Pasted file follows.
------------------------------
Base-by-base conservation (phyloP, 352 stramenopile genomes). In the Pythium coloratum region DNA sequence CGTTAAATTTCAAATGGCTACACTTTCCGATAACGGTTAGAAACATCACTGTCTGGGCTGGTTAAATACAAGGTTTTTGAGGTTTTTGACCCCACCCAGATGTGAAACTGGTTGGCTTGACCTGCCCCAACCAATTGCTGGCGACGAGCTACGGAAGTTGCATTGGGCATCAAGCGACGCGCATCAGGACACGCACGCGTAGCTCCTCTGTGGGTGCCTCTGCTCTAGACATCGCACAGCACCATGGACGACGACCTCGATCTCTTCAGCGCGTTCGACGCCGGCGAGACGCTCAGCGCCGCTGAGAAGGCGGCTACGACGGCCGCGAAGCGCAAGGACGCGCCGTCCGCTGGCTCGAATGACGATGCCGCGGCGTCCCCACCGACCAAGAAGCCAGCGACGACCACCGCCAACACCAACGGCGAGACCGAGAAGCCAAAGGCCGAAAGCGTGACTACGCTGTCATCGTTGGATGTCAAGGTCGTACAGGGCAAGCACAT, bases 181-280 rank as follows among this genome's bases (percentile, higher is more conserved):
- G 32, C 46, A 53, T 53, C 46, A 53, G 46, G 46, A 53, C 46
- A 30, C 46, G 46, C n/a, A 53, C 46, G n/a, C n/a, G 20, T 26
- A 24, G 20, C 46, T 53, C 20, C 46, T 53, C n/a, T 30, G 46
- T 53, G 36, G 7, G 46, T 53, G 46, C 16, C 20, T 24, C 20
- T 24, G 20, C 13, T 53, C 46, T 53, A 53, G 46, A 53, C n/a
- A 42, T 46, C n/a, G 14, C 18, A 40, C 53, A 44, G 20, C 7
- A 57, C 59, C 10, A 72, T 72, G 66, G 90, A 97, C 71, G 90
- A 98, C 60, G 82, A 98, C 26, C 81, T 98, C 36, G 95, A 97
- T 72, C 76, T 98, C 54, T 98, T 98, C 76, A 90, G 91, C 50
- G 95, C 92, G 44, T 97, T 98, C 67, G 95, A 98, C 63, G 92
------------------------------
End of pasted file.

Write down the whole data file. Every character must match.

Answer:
Base-by-base conservation (phyloP, 352 stramenopile genomes). In the Pythium coloratum region DNA sequence CGTTAAATTTCAAATGGCTACACTTTCCGATAACGGTTAGAAACATCACTGTCTGGGCTGGTTAAATACAAGGTTTTTGAGGTTTTTGACCCCACCCAGATGTGAAACTGGTTGGCTTGACCTGCCCCAACCAATTGCTGGCGACGAGCTACGGAAGTTGCATTGGGCATCAAGCGACGCGCATCAGGACACGCACGCGTAGCTCCTCTGTGGGTGCCTCTGCTCTAGACATCGCACAGCACCATGGACGACGACCTCGATCTCTTCAGCGCGTTCGACGCCGGCGAGACGCTCAGCGCCGCTGAGAAGGCGGCTACGACGGCCGCGAAGCGCAAGGACGCGCCGTCCGCTGGCTCGAATGACGATGCCGCGGCGTCCCCACCGACCAAGAAGCCAGCGACGACCACCGCCAACACCAACGGCGAGACCGAGAAGCCAAAGGCCGAAAGCGTGACTACGCTGTCATCGTTGGATGTCAAGGTCGTACAGGGCAAGCACAT, bases 181-280 rank as follows among this genome's bases (percentile, higher is more conserved):
- G 32, C 46, A 53, T 53, C 46, A 53, G 46, G 46, A 53, C 46
- A 30, C 46, G 46, C n/a, A 53, C 46, G n/a, C n/a, G 20, T 26
- A 24, G 20, C 46, T 53, C 20, C 46, T 53, C n/a, T 30, G 46
- T 53, G 36, G 7, G 46, T 53, G 46, C 16, C 20, T 24, C 20
- T 24, G 20, C 13, T 53, C 46, T 53, A 53, G 46, A 53, C n/a
- A 42, T 46, C n/a, G 14, C 18, A 40, C 53, A 44, G 20, C 7
- A 57, C 59, C 10, A 72, T 72, G 66, G 90, A 97, C 71, G 90
- A 98, C 60, G 82, A 98, C 26, C 81, T 98, C 36, G 95, A 97
- T 72, C 76, T 98, C 54, T 98, T 98, C 76, A 90, G 91, C 50
- G 95, C 92, G 44, T 97, T 98, C 67, G 95, A 98, C 63, G 92